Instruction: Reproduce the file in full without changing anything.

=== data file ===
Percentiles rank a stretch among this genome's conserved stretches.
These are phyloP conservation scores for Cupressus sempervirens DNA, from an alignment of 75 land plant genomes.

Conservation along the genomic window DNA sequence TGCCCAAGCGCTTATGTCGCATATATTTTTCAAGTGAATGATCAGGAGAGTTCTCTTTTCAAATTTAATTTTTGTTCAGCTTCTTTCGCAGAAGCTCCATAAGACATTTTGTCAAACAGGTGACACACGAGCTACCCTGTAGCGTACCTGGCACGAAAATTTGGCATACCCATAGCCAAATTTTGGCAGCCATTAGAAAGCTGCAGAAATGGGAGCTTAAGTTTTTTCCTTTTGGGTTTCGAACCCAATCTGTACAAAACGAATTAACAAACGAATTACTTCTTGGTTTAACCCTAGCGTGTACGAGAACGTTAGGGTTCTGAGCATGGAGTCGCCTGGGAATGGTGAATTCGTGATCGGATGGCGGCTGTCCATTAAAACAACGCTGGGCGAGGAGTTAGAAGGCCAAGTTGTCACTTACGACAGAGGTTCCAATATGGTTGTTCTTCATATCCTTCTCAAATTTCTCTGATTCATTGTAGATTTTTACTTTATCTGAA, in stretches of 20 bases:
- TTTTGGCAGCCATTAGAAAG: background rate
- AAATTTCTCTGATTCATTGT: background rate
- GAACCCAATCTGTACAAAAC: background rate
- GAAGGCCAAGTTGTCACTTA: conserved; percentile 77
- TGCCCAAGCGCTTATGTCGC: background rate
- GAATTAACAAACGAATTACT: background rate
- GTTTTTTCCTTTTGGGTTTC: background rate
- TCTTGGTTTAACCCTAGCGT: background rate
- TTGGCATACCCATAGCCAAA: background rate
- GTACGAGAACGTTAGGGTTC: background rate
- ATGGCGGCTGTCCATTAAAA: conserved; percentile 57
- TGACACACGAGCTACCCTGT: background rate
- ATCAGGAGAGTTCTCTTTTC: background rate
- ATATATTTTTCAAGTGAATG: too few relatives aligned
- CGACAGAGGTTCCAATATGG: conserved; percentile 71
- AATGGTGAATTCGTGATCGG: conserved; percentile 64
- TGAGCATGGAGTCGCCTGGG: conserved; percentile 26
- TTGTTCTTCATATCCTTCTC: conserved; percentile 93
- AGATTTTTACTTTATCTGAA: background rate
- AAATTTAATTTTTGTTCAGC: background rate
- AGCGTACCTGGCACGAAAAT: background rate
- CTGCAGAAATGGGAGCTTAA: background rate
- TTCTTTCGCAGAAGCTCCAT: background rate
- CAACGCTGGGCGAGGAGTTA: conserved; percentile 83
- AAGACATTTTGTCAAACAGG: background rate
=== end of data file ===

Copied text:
Percentiles rank a stretch among this genome's conserved stretches.
These are phyloP conservation scores for Cupressus sempervirens DNA, from an alignment of 75 land plant genomes.

Conservation along the genomic window DNA sequence TGCCCAAGCGCTTATGTCGCATATATTTTTCAAGTGAATGATCAGGAGAGTTCTCTTTTCAAATTTAATTTTTGTTCAGCTTCTTTCGCAGAAGCTCCATAAGACATTTTGTCAAACAGGTGACACACGAGCTACCCTGTAGCGTACCTGGCACGAAAATTTGGCATACCCATAGCCAAATTTTGGCAGCCATTAGAAAGCTGCAGAAATGGGAGCTTAAGTTTTTTCCTTTTGGGTTTCGAACCCAATCTGTACAAAACGAATTAACAAACGAATTACTTCTTGGTTTAACCCTAGCGTGTACGAGAACGTTAGGGTTCTGAGCATGGAGTCGCCTGGGAATGGTGAATTCGTGATCGGATGGCGGCTGTCCATTAAAACAACGCTGGGCGAGGAGTTAGAAGGCCAAGTTGTCACTTACGACAGAGGTTCCAATATGGTTGTTCTTCATATCCTTCTCAAATTTCTCTGATTCATTGTAGATTTTTACTTTATCTGAA, in stretches of 20 bases:
- TTTTGGCAGCCATTAGAAAG: background rate
- AAATTTCTCTGATTCATTGT: background rate
- GAACCCAATCTGTACAAAAC: background rate
- GAAGGCCAAGTTGTCACTTA: conserved; percentile 77
- TGCCCAAGCGCTTATGTCGC: background rate
- GAATTAACAAACGAATTACT: background rate
- GTTTTTTCCTTTTGGGTTTC: background rate
- TCTTGGTTTAACCCTAGCGT: background rate
- TTGGCATACCCATAGCCAAA: background rate
- GTACGAGAACGTTAGGGTTC: background rate
- ATGGCGGCTGTCCATTAAAA: conserved; percentile 57
- TGACACACGAGCTACCCTGT: background rate
- ATCAGGAGAGTTCTCTTTTC: background rate
- ATATATTTTTCAAGTGAATG: too few relatives aligned
- CGACAGAGGTTCCAATATGG: conserved; percentile 71
- AATGGTGAATTCGTGATCGG: conserved; percentile 64
- TGAGCATGGAGTCGCCTGGG: conserved; percentile 26
- TTGTTCTTCATATCCTTCTC: conserved; percentile 93
- AGATTTTTACTTTATCTGAA: background rate
- AAATTTAATTTTTGTTCAGC: background rate
- AGCGTACCTGGCACGAAAAT: background rate
- CTGCAGAAATGGGAGCTTAA: background rate
- TTCTTTCGCAGAAGCTCCAT: background rate
- CAACGCTGGGCGAGGAGTTA: conserved; percentile 83
- AAGACATTTTGTCAAACAGG: background rate